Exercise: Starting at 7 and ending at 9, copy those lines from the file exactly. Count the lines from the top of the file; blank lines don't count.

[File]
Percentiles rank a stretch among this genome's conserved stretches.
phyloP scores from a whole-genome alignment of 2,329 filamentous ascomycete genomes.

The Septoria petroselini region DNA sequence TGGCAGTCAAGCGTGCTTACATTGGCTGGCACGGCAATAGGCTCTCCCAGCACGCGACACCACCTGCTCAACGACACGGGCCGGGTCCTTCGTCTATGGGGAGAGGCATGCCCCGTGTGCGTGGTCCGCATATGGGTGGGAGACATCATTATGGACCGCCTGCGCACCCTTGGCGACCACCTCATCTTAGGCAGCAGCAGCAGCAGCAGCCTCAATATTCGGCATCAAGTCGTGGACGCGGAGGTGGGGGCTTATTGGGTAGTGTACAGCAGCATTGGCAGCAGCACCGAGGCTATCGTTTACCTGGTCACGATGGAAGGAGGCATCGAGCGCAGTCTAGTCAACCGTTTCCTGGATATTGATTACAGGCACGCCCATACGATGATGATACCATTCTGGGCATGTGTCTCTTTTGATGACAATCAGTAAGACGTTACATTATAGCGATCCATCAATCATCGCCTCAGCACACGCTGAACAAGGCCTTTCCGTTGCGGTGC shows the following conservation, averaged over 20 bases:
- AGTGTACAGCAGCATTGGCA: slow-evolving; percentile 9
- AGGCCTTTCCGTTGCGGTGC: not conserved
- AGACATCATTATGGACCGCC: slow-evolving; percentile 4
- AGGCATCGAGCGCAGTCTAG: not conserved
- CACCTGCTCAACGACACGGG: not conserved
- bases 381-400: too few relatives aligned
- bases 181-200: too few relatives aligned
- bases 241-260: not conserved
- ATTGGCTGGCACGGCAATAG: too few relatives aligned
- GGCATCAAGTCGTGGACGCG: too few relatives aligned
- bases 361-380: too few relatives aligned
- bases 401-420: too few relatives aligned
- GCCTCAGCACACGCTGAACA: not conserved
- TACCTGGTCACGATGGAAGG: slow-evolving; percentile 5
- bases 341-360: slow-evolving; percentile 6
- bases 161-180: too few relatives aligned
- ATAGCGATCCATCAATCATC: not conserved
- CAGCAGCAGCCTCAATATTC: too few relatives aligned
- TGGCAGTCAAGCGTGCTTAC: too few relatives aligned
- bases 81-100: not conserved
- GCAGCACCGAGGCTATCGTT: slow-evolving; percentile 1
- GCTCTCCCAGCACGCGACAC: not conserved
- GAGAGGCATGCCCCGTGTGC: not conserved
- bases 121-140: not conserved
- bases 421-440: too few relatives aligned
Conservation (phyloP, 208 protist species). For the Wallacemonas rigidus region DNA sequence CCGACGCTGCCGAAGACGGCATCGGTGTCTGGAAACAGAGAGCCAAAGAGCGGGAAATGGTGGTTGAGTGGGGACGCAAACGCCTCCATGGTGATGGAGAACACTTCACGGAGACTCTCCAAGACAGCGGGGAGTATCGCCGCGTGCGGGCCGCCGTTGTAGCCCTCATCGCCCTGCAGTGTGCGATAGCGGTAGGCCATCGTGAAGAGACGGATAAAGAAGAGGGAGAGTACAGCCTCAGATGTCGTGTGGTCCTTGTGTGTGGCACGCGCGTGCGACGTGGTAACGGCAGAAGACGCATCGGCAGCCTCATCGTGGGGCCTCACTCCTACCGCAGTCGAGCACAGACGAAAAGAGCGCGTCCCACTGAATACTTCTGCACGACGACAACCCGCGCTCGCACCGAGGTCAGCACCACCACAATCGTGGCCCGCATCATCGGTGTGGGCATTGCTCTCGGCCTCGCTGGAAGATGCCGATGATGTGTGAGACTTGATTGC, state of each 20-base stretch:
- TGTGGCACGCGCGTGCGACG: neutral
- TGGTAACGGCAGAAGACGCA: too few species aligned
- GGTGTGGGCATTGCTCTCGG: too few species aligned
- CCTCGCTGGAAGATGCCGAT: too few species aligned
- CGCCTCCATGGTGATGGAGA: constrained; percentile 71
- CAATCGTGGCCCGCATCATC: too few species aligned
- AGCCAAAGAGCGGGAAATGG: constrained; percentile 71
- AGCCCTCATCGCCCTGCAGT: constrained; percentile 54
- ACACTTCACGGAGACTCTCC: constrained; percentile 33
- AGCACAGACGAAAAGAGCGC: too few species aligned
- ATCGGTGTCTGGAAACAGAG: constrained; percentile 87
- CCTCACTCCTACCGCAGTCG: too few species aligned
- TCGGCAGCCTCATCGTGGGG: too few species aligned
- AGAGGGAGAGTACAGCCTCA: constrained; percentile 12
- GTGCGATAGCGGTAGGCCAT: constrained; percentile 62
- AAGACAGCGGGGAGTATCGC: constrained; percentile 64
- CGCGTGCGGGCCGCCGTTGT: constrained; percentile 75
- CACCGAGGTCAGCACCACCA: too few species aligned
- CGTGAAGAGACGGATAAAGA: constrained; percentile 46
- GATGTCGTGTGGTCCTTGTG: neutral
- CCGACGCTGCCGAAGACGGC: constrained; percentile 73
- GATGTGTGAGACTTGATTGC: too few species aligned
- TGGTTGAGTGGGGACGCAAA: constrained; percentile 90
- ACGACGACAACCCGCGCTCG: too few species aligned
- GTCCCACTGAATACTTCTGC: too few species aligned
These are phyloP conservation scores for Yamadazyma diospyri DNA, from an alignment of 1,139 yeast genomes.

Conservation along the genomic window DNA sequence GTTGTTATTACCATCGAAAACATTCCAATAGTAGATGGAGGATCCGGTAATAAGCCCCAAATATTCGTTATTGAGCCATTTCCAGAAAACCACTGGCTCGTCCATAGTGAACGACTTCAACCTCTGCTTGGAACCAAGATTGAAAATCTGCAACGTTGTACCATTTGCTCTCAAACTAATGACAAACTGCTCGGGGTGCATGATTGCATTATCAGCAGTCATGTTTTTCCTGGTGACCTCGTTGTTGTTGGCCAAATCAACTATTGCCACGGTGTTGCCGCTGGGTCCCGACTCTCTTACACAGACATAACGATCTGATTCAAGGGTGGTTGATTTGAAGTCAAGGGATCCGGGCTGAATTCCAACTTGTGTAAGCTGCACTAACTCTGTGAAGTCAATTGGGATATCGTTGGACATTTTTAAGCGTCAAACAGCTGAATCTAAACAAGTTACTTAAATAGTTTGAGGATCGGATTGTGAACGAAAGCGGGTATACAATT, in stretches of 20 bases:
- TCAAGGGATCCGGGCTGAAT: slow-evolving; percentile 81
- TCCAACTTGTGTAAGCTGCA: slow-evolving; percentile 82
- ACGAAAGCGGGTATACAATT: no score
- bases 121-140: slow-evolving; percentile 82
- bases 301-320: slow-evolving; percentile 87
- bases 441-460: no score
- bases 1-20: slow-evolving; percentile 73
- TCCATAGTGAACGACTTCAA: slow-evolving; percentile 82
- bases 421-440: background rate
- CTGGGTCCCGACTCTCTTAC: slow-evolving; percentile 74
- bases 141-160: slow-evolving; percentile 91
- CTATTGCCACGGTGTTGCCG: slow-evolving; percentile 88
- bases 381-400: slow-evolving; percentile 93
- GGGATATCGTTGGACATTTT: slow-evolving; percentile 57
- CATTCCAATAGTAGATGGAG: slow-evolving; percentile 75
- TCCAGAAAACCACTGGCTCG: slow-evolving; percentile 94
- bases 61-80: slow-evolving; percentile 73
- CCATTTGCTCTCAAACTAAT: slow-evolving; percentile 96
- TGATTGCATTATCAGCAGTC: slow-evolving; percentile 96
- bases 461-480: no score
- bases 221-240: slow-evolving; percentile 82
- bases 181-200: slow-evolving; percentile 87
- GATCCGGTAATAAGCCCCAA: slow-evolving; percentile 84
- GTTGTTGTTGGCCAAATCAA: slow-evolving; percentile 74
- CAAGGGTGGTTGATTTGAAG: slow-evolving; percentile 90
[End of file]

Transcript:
- AGGCATCGAGCGCAGTCTAG: not conserved
- CACCTGCTCAACGACACGGG: not conserved
- bases 381-400: too few relatives aligned